What is the Kingdom?
Jesus preached something called “The Gospel of the Kingdom,” and He said that this Gospel would be preached in the whole world before the end of the age arrived. In Matthew 24:14 Jesus said,
14 And this gospel of the kingdom shall be preached in the whole world for a witness to all the nations; and then the end shall come.
What is this Gospel of the Kingdom? Is it the same as the Gospel of Salvation that is currently being preached by so many? No, the salvation message is only part of the Gospel of the Kingdom. It focuses primarily on the way in which people may gain citizenship in the Kingdom of God. But few really know much about the Kingdom of God itself, and so most people have a blurred vision about it. So let us start at the beginning. The Kingdom of God properly begins with Genesis 1:1,
1 In the beginning God created the heavens and the earth.
The Kingdom of God includes anything and everything that God created in both heaven and earth. The Kingdom, then, includes not only heaven but also the earth as well. It is important to begin with a firm understanding of the parameters of the Kingdom, because to know the beginning is to know the end of the story.
God owns what He creates by right of creation. For this reason, the Bible assumes God’s ownership of the whole earth, and it assumes the sovereignty of God over all that He owns. Therefore, God has the right to give land to whomsoever He will, to direct all activity on the earth, and to dictate the terms (laws) by which man may live upon any part of His creation.
Sin and death invaded God's Kingdom, first in the heavens and then in the earth. This created is a temporary problem that God has been resolving since the beginning. The full resolution of the problem will be completed at the end of earth’s history. Sin and death will be eradicated, and, as was later prophesied, the glory of God will cover the whole earth.
It is important to understand that God’s creation was pronounced “good” in the beginning. When finished, God pronounced it all “very good” (Gen. 1:31). All of the dirt, rocks, water, plants, animals, and man himself were not created by an evil devil, but a good God.
This basic fact was disputed later in many religions, where they taught that matter was intrinsically evil, and only spirit was good. The Greeks of Paul’s day could not comprehend how a good God could indwell human flesh through the power of Pentecost. How could God taint Himself by indwelling an “evil” body?
So in order to understand the Gospel of the Kingdom, we must understand that matter is not intrinsically evil. It was created good, and it reflected the artistic ability and character of its Creator. This view of origins will determine the outcome at the end of history.
Sin and death are invasive forces, not inherent in creation. Sin has brought about a detour or extension of history and time itself in order to resolve the problems brought about by this invasion.
The goal of history forms a large portion of the Gospel of the Kingdom. This Gospel tells us the nature and relationship of God and His creation. It tells us the problem of sin and death. It tells us the divine plan to resolve this problem. And finally, it shows that God will succeed and win in the end. The purpose for which He created the heavens and the earth will be fulfilled.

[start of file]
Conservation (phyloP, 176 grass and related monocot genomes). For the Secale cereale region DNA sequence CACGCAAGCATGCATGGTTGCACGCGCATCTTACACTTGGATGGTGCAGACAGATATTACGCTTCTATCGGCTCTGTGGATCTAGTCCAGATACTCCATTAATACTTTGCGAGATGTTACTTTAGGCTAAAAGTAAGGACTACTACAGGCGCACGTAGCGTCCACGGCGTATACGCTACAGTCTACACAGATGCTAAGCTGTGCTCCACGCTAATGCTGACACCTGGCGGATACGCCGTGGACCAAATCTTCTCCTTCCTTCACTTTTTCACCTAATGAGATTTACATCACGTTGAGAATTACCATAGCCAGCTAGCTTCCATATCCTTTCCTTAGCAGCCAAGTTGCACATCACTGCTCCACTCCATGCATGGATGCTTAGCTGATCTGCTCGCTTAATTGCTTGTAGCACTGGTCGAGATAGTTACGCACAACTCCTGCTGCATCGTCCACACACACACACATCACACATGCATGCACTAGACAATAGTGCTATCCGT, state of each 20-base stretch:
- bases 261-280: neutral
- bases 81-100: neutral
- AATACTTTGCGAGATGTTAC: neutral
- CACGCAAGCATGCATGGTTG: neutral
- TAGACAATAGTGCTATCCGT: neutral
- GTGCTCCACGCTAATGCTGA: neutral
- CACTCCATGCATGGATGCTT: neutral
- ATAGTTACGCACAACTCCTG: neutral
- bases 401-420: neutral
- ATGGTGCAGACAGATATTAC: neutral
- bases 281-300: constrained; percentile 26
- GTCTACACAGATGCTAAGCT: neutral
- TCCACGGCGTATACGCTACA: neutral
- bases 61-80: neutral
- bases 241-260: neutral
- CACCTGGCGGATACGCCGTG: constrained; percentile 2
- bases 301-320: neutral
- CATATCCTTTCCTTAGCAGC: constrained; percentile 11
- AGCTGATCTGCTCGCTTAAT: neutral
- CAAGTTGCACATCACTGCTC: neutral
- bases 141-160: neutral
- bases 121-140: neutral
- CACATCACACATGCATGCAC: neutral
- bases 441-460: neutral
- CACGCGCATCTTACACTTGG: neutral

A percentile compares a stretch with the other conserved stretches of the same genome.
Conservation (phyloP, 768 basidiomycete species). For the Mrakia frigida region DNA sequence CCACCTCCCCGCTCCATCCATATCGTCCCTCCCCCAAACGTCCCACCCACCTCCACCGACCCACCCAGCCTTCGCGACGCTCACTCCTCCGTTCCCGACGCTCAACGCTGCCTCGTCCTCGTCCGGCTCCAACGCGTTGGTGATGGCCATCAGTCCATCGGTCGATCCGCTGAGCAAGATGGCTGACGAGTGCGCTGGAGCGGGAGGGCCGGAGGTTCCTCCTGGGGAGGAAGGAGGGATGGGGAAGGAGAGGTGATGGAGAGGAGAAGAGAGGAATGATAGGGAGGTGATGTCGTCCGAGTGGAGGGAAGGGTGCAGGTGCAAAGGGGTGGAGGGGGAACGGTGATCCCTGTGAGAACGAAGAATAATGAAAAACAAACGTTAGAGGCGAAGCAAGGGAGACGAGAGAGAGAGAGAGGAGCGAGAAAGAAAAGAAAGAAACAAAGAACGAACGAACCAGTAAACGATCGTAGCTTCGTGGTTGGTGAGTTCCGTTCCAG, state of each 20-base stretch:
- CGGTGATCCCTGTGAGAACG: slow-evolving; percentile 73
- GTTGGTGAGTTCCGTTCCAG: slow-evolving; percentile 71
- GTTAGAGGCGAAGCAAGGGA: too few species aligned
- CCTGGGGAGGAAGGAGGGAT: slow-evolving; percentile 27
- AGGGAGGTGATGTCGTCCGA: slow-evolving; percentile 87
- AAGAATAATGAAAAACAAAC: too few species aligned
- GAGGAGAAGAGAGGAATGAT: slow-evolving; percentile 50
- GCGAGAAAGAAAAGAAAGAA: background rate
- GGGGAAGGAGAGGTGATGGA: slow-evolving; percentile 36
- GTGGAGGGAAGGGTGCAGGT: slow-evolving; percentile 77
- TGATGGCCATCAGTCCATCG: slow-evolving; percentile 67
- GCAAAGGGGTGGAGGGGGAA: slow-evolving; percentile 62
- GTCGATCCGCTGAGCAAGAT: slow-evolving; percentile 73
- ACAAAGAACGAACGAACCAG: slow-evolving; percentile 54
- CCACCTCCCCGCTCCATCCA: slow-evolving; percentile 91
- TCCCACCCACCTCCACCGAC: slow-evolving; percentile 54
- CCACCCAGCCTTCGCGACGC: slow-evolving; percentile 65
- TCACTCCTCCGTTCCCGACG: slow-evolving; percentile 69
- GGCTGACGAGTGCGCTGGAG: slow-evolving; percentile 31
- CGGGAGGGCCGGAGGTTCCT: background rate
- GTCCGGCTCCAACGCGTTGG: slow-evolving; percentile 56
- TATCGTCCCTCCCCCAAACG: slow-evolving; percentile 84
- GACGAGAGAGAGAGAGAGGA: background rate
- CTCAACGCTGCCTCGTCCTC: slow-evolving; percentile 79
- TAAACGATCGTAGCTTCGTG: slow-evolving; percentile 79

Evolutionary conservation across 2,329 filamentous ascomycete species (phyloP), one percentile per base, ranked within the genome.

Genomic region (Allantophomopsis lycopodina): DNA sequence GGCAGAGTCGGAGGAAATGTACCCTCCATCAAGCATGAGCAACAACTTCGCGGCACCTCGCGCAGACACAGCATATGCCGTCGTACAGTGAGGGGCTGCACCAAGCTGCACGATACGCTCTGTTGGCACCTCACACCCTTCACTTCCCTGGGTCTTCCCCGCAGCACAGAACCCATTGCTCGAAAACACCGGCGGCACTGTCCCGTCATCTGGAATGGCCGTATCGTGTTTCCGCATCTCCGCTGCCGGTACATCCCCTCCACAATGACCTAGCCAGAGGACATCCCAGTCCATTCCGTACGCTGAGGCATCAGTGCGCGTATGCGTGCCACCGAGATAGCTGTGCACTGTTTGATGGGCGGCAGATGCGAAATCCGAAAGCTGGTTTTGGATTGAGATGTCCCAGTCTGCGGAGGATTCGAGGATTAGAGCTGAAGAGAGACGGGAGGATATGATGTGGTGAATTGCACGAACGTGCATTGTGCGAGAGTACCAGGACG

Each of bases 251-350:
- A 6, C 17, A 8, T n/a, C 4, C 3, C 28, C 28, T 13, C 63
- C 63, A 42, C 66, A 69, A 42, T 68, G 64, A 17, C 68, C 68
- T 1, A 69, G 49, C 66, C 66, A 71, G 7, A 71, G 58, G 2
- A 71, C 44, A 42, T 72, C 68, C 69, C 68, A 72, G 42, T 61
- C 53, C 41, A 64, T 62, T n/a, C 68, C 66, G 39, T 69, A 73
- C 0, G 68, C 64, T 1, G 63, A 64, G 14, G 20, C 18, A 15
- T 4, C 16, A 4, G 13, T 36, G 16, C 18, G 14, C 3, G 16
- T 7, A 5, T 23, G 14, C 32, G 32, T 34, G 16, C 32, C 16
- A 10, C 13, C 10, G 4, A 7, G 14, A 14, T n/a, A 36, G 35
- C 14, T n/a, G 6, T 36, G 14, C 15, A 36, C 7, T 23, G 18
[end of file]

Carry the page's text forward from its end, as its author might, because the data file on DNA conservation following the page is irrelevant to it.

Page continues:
The earth was created to manifest the glory of God. If God were to fail to accomplish this goal, then He would be a sinner, because the Hebrew word for sin is kawtaw, which means “to fail to achieve a goal or to hit the mark.”
But sin did not take God by surprise, nor is He so incapable that He cannot restore all things. In fact, the ultimate goal of history is called in Acts 3:21, “the restoration of all things.” Paul put it another way in 1 Cor. 15:28 saying,
28 And when all things are subjected to Him, then the Son Himself also will be subjected to the One who subjected all things to Him, that God may be all in all.
The rest of Scripture gives us the plan by which this goal shall be accomplished. There are many details, and each reveals another aspect of the character of God and His relationship to His creation, especially to man himself. To speak particularly of each of these details would involve an entire Bible study and would involve more volumes than anyone could read (or write) in a life time. But this booklet is designed to give readers a broad perspective of the Gospel of the Kingdom, leaving it to other books to focus upon the details. If we have an overall perspective, then it will be easier to learn the details without getting lost in them.
In the course of biblical history, God saw fit to teach mankind two methods of establishing the Kingdom. The first was designed to fail, so that we would understand what does NOT work. The second was designed to succeed completely and totally. These two methods are bound up in the Old Covenant and the New Covenant.
The Old Covenant put the responsibility upon human flesh to accomplish the purposes of God and to bring perfection. It failed, and so the Old Covenant was abolished in favor of the New. The New Covenant put the responsibility upon Jesus Christ to accomplish the purposes of God and to bring perfection to us all. The outworking of this New Covenant is not yet complete, of course, but the Gospel of the Kingdom proclaims Jesus Christ as the One through whom the purposes of God will be accomplished.
Every kingdom must have four basic elements in order to be called a kingdom. It has to have a king, citizens, laws, and territory. The Kingdom of God contains all of these. History is the story of the formation and development of the Kingdom of God from a seed to a mighty tree that covers the whole earth.
So in order to understand the Kingdom of God, we must look at these four elements and see how each fits into the story.